risk of alienating them.

Daniel M. Israel

-------------- next part --------------
An HTML attachment was scrubbed...
URL: <http://lists.aishdas.org/pipermail/avod

Go to top.

Message: 5
From: Harvey Benton <harvw...@yahoo.com>
Date: Sat, 30 Apr 2011 22:46:12 -0700 (PDT)
[Avodah] our way of (roundabout) speaking

many frum peopele (especially R"L) when having difficulties in life say things 
like "IY"Hashem" or "God Willing" or R"L, Lo Aleinu, Hashem YeRachem, "Amen" (in 
a loud voice) or "Al Tiftach Pech", etc., instead of just plain speaking and/or 
answering a simple question.
Case in point:  Q. How are you feeling? A. Baruch Hashem.
The question was never really answered. 
(Hashem is and should be blessed (IMO) no matter how we are feeling at the time, 
and yes it is true that things could always be worse (or better)....but why does 
saying "Baruch Hashem" answer the question/issue at hand???
My question is, are these mannerisms of speaking 1. done out of irrational fear, 
2. done to "Al Tiftach Peh" 3. done for other halachic/kaballistic reasons. 4. 
done because of common parlance that has developed over the years. 5. done 
because of superstitions real/imagined. and finally,  5. should all/some of them 
be eliminated??
thanks much, 
-------------- next part --------------
An HTML attachment was scrubbed...
URL: <http://lists.aishdas.org/pipermail/avod

Go to top.

Message: 6
From: Dov Kaiser <dov_...@hotmail.co.uk>
Date: Sun, 1 May 2011 09:06:41 +0000
[Avodah] BaOmer vs. LaOmer

RMB wrote:
<<The MB (489 s"q 8) says "ba'omer" is rov posqim, but the issue is only lekhat-chilah since you don't need to actually say either.>>
Just to correct the record, the MB says that la'omer is rov posqim.
Kol tuv,
Dov Kaiser                                        
-------------- next part --------------
An HTML attachment was scrubbed...
URL: <http://lists.aishdas.org/pipermail/avod

Go to top.

Message: 7
From: Daniel Israel <d...@cornell.edu>
Date: Sat, 30 Apr 2011 23:20:20 -0600
Re: [Avodah] Birchos ha-re'iyah

I've noticed in some circles a reluctance to saying shechechiyanu due  
to fear of brachos l'vatalos.  I think it is the same thing.  Perhaps  
also related is our insistence on numerical shiurim for k'zayis,  
reviis, etc.  (R' Belsky said in the OU pre-Peach webcast that the  
way people figured out a the shiur k'zayis in the past was to "eat  
what they thought was a k'zayis, and then a little bit more.")

Hesitant as I am to argue with contemporary poskim, I agree that it  
seems that the individual's response to the the specific situation  
should be the main factor (which is how the Rav here has advised me  
regarding shechechiyanu), and that if the psak effectively eliminates  
the bracha from ever being said, then something is not right.

Daniel M. Israel

-------------- next part --------------
An HTML attachment was scrubbed...
URL: <http://lists.aishdas.org/pipermail/avod

Go to top.

Message: 8
From: Micha Berger <mi...@aishdas.org>
Date: Sun, 1 May 2011 08:18:41 -0400
[Avodah] Killing the Mekalel

How does the meqalal get killed? They held him in jail until they could
ask a shaylah, so it wasn't kana'im poge'im bo. There couldn't have been
hasra'ah -- the pasuq was only written in /response/ to the event! If
it was a one time event because Hashem said so, then how does it follow
up with "Ve'el BY tedabeir leimor: Ish ish ki yeqalel..."

Last, a more general question... how does the death penalty for qilul
hasheim lead into the death penalty for murder and then ayin tachas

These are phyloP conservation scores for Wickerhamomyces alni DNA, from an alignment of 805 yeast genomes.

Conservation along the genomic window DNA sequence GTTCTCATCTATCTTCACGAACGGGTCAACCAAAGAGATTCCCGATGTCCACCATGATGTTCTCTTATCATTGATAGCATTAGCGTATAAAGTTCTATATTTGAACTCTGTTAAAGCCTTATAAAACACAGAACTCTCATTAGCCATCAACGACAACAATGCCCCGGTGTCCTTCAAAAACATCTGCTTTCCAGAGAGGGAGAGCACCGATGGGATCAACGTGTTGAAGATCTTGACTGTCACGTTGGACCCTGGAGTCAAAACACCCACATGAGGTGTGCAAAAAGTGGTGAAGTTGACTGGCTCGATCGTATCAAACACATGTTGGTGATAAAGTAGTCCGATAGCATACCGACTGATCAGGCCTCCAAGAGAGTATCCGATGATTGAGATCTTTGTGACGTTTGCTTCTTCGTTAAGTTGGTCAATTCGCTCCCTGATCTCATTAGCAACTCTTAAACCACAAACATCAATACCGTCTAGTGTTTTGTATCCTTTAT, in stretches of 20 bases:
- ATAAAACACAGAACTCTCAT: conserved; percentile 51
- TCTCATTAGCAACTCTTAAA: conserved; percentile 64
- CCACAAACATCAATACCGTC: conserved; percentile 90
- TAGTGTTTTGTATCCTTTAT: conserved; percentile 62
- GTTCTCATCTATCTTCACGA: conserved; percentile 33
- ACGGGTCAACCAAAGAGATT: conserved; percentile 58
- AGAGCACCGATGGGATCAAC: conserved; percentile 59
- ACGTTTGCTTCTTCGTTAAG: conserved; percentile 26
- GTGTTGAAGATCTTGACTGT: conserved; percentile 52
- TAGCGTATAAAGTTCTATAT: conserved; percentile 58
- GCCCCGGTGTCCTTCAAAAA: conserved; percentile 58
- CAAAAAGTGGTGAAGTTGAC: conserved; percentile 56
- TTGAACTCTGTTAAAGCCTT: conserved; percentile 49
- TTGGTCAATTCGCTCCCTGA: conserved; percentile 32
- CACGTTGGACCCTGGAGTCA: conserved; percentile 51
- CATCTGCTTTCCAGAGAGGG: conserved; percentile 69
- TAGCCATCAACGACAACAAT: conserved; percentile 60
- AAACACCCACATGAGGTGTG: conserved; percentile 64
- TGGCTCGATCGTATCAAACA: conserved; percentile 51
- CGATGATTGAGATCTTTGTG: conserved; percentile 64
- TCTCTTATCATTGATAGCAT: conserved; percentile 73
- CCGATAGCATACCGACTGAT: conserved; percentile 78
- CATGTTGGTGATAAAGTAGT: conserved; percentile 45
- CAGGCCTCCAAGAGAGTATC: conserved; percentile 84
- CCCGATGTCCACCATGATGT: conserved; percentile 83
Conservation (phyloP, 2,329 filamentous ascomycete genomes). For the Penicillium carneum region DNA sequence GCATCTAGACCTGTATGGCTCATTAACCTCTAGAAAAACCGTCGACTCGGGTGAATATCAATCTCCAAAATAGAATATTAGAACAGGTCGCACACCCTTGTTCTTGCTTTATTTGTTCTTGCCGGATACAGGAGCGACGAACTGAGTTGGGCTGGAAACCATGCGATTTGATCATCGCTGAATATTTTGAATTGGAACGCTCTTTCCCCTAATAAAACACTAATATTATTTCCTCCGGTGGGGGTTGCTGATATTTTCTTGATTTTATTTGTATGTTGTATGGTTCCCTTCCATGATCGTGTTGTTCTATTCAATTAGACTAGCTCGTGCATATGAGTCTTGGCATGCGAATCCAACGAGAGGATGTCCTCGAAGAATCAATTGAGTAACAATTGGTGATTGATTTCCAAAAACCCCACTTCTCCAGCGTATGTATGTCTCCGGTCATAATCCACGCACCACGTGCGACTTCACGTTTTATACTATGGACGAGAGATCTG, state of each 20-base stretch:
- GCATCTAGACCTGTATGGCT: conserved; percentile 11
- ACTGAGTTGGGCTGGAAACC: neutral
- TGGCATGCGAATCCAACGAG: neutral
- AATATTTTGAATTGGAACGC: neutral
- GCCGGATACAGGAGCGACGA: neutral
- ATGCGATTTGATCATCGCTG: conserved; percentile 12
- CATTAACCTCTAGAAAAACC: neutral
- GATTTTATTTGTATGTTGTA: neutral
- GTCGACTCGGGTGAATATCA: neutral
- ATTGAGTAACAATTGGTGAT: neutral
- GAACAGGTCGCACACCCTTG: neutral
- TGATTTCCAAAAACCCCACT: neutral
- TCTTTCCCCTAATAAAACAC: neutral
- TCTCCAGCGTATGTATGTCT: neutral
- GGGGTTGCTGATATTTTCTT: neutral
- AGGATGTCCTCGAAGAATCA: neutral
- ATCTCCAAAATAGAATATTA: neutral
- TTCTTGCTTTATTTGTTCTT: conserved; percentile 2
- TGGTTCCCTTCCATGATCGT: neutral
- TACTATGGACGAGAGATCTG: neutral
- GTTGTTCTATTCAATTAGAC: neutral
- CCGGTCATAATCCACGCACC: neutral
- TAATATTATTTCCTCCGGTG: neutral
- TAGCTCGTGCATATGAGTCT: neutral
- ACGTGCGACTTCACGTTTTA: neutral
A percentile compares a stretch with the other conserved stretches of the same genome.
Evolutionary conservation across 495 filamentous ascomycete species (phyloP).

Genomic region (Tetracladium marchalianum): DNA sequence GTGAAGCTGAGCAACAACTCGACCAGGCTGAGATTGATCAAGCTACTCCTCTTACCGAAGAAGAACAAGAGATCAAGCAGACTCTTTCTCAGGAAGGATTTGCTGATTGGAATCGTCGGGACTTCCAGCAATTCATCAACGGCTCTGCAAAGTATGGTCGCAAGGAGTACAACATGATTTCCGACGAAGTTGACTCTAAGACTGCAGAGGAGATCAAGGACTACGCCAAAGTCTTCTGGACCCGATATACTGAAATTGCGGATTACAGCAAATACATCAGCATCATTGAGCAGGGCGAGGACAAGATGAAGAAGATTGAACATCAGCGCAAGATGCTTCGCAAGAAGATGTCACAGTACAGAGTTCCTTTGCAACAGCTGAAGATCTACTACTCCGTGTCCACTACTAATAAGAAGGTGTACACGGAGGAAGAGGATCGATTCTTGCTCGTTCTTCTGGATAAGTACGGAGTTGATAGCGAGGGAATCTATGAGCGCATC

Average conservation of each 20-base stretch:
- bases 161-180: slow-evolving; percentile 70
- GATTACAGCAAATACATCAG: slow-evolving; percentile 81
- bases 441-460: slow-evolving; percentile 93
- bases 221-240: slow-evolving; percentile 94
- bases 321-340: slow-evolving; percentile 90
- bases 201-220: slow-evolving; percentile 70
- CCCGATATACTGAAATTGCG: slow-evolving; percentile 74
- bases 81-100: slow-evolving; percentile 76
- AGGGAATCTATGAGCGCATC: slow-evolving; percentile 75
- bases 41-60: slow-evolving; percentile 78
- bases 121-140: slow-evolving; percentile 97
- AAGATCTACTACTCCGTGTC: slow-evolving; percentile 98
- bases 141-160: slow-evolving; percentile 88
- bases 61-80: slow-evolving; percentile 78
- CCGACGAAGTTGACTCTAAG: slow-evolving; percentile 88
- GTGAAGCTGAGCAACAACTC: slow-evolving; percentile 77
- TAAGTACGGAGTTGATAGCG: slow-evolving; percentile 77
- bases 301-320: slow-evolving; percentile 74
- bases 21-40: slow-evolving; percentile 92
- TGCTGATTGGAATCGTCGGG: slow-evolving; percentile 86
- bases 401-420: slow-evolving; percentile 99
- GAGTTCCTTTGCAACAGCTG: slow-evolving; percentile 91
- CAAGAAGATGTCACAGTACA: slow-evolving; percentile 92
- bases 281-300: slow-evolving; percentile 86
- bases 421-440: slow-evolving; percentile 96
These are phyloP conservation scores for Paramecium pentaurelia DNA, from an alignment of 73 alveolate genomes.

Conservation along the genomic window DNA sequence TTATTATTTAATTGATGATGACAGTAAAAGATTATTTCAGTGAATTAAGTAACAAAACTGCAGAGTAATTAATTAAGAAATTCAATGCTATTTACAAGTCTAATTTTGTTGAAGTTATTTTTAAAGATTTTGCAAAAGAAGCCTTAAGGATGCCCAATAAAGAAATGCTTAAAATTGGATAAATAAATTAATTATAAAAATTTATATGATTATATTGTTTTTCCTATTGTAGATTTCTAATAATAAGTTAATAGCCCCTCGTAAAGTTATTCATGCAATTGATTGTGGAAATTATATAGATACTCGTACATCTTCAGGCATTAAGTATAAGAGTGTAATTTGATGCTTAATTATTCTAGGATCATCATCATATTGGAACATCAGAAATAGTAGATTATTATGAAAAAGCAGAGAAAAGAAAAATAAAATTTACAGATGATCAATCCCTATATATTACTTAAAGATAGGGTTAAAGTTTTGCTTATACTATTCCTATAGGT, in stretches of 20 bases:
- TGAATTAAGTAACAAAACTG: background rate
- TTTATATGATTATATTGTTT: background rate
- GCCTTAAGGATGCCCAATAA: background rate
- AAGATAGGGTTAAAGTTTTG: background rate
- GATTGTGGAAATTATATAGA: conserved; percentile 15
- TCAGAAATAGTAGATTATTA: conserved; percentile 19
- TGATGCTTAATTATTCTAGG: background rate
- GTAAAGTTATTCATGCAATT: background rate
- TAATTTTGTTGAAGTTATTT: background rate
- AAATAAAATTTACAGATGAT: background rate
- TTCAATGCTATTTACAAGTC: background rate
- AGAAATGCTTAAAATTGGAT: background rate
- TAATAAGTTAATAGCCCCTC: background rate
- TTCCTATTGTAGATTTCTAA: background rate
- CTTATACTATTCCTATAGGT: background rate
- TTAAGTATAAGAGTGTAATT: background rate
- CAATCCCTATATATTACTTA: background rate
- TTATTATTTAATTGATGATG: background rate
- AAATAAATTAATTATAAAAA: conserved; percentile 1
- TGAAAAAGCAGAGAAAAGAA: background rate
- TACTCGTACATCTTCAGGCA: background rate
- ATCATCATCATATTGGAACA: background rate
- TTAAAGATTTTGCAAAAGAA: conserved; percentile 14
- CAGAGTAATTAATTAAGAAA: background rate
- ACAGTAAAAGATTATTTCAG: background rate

ayin? In what way is this middah keneged middah?

Tir'u baTov!

Micha Berger             Today is the 12th day, which is
mi...@aishdas.org        1 week and 5 days in/toward the omer.
http://www.aishdas.org   Hod sheb'Gevurah: What aspect of judgment
Fax: (270) 514-1507                  forces the "judge" into submission?

Go to top.

Message: 9
From: Eli Turkel <elitur...@gmail.com>
Date: Sun, 1 May 2011 20:25:59 +0300
[Avodah] royal wedding

Anyone know of a heter for chiedf rabbi R. Sacks to attend the royal wedding
in Westminster abbey.  I am less bothered that it is a church but rather
that the
entire wedding ceremony is a religious act with use of a cross and prayers
of the couple.
One could argue about "shalom malchut" but I am not sure that the royal
would be overly bothered by the absence of the chief rabbi but I defer to
British colleagues on that issue.  He is also a lord but that does not seem
enough of a heter

Eli Turkel
-------------- next part --------------
An HTML attachment was scrubbed...
URL: <http://lists.aishdas.org/pipermail/avod

Go to top.

Message: 10
From: Danny Schoemann <doni...@gmail.com>
Date: Sun, 1 May 2011 15:49:38 +0300
Re: [Avodah] What's the source for calling People for an

> From: Aryeh Herzig <gurar...@gmail.com>
> ?Shulchan HaTahor 139:3 :
> It is very important to be very exact using the proper name of a person and
> of his father when giving him an Aliya.
> This is because the Shoresh Neshama of every Jew is in the Torah

1. Could somebody elaborate / explain this to the laymen amongst us?

2. Which Shulchan HaTahor is this? Google reveals multiple books
sharing the same name.

- Danny, still trying to master the basics before delving into the mystical.

Go to top.

Message: 11
From: T6...@aol.com
Date: Sun, 1 May 2011 14:10:29 EDT
Re: [Avodah] ktuba of son of non jewish father

From: menucha _m...@inter.net.il_ (mailto:m...@inter.net.il) 

a kallah who is  modern orthodox from birth is marrying a son of a jewish
mother and non  jewish father.  They were told that the chatan's name in

the ktuba would be written as (names are being changed) David ben  Malka
bat Dov, i.e him the son of his jewish mother, who is the daughter  of
dov her jewish father.

The chatan is distraught at the thought of his father not  being
mentioned, and by the fact that this is not "the normal way of writing  a

There are definitely issues here of not getting the chatan "turned  off